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Chris Capuano, former teammate, starts for Dodgers vs. Mets

Los Angeles Dodgers starter Chris Capuano pitches to

Los Angeles Dodgers starter Chris Capuano pitches to the Los Angeles Angels in the second inning inning of an interleague baseball game at Dodger Stadium. (June 11, 2012) Credit: AP

LOS ANGELES -- Chris Capuano, who started against the Mets at Dodger Stadium Thursday night, was a Met for only one season. Last season.

But he left quite an impression on manager Terry Collins and his teammates, who are happy for Capuano's success with the Dodgers, even if they didn't want it to continue when he faced the Mets' Chris Young.

Capuano went into the game with a 9-2 record and 2.60 ERA. He was 11-12 with a 4.55 ERA for the Mets in 2011. He missed 2008 and 2009 after Tommy John surgery and made only 24 appearances (nine starts) in 2010. So the Mets got more than they expected when they signed Capuano for one year and a base salary of $1.5 million.

They also helped make Capuano more marketable when he hit the free-agent market again. The Dodgers signed the 33-year-old for two years and $10 million, which was a little too much for the Mets to commit. So they reluctantly bid the lefthander a fond farewell.

"That's how guys make what they make -- because of what they did a year ago,'' Collins said. "And Cappy pitched great for us. Absolutely great. Wonderful guy. He's a tremendous person, one of the hardest workers you've ever been around in your life. I'm really, really happy for him."

Asked what he liked about Capuano, Collins said: "He competes. Mentality-wise, he reminds me of Chris Young, Johan Santana -- those guys who go out there and without really that plus-plus stuff, they really compete with what they got. Don't give in, make their pitches, make them count. Do all the little things."

With Santana expected back, the Mets went into this season feeling they had five viable starters. They re-signed Young as rotation insurance after his 2011 was limited to four starts because of the same shoulder surgery Santana had. They cashed in the policy shortly after Mike Pelfrey was lost for the season.

Young went into Thursday night with a 1-1 record and 3.42 ERA.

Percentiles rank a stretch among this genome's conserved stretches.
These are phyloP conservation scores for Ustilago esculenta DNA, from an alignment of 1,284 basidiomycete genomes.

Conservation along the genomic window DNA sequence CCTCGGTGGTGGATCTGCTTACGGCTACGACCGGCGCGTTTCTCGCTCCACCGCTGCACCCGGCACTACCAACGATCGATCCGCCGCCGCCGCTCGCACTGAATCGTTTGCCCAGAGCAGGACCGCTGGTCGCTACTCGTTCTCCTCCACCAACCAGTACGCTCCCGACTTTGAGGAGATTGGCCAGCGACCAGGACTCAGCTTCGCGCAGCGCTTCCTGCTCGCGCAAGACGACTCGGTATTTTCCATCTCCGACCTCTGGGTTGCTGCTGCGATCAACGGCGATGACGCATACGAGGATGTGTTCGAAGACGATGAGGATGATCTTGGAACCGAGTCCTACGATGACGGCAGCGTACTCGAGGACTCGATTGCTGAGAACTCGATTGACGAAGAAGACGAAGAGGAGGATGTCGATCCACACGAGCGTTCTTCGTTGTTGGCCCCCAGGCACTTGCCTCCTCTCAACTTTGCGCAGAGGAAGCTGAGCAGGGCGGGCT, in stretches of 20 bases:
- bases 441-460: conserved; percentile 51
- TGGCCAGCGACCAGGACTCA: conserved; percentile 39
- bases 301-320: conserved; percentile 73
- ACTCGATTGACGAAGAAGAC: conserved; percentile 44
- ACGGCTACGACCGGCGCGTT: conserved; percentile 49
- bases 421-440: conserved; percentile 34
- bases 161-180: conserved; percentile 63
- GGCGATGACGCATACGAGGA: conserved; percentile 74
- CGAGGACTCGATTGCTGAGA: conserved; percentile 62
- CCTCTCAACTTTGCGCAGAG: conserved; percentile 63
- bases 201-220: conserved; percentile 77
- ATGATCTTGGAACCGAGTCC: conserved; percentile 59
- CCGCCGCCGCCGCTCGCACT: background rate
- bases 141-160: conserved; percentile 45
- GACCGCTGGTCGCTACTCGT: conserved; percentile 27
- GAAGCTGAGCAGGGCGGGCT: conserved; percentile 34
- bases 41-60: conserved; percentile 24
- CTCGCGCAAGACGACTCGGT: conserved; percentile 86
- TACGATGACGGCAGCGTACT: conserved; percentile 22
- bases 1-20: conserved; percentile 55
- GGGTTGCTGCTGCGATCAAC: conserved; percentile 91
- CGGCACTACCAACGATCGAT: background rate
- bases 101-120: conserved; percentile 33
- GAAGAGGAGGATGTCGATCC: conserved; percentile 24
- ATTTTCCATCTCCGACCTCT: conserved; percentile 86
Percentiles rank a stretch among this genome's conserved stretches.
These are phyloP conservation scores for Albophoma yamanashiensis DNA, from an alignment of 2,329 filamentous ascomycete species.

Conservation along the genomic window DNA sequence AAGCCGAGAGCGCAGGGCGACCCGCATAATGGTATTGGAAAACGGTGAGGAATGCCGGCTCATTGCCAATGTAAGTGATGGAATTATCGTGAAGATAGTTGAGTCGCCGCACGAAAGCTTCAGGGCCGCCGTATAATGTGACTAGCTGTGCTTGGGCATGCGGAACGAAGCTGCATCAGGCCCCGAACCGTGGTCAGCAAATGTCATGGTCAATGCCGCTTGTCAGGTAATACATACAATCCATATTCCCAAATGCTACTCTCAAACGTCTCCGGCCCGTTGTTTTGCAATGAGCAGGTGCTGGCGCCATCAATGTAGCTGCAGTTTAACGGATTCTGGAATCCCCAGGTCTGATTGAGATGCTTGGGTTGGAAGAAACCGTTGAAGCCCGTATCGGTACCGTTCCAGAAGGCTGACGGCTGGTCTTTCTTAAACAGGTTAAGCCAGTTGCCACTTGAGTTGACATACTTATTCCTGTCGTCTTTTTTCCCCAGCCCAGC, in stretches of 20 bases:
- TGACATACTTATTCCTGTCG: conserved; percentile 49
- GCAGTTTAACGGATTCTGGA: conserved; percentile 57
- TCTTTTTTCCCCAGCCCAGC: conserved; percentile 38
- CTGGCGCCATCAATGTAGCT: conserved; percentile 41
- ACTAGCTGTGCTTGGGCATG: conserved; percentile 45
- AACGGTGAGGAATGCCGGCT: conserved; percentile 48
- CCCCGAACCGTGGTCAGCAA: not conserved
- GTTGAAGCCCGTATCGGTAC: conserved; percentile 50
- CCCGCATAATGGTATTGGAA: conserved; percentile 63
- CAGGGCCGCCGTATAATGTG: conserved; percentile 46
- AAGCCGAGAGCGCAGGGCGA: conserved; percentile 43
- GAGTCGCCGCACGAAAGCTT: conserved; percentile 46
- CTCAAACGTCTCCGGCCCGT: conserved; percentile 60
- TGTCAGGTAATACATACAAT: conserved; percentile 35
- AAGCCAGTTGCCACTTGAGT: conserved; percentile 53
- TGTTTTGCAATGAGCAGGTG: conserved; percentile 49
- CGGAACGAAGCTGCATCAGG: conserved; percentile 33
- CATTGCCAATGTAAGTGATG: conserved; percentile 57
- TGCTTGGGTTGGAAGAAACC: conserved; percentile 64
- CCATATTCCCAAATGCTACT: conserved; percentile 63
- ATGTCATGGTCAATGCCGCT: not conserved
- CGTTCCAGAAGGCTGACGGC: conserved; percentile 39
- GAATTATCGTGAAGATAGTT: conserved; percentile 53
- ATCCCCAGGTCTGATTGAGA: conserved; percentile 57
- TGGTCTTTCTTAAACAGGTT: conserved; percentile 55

Capuano, who went to Duke, and Young, a Princeton grad, are seen as cerebral pitchers. But you can't think the ball across the plate. Health matters, and both have it now.

"It's interesting," Mets catcher Josh Thole said. "[Capuano] and CY both are two peas in a pod, virtually. Just battled back from injury and prepared the right way. They know what they want to do and they go out and try to execute it."

Notes & quotes: The Mets arrived in Los Angeles early Thursday morning after a flight from Chicago that was delayed about four hours because of mechanical trouble. They eventually had to relocate to another plane before they could depart. They also were delayed on the first leg of the trip from New York to Chicago after the final game of the Subway Series. "Unbelievable," Collins said. "I'll tell you, with what's going on with our travel schedule so far this year, I salute our players. It has been disrupted and disrupted and delays and late arrivals and early games and late games. It's been grueling the first half." . . . The Dodgers went into the game having lost eight of nine. They were shut out in their previous three games by the Giants and lost rightfielder Andre Ethier to a left oblique strain Wednesday. Ethier was not in the lineup Thursday night but did not join fellow outfielder Matt Kemp on the disabled list. Kemp has been out since May 31 with a hamstring strain . . . The Dodgers reportedly agreed to sign 21-year-old Cuban outfielder Yasiel Puig to a seven-year, $42-million contract, pending a physical.

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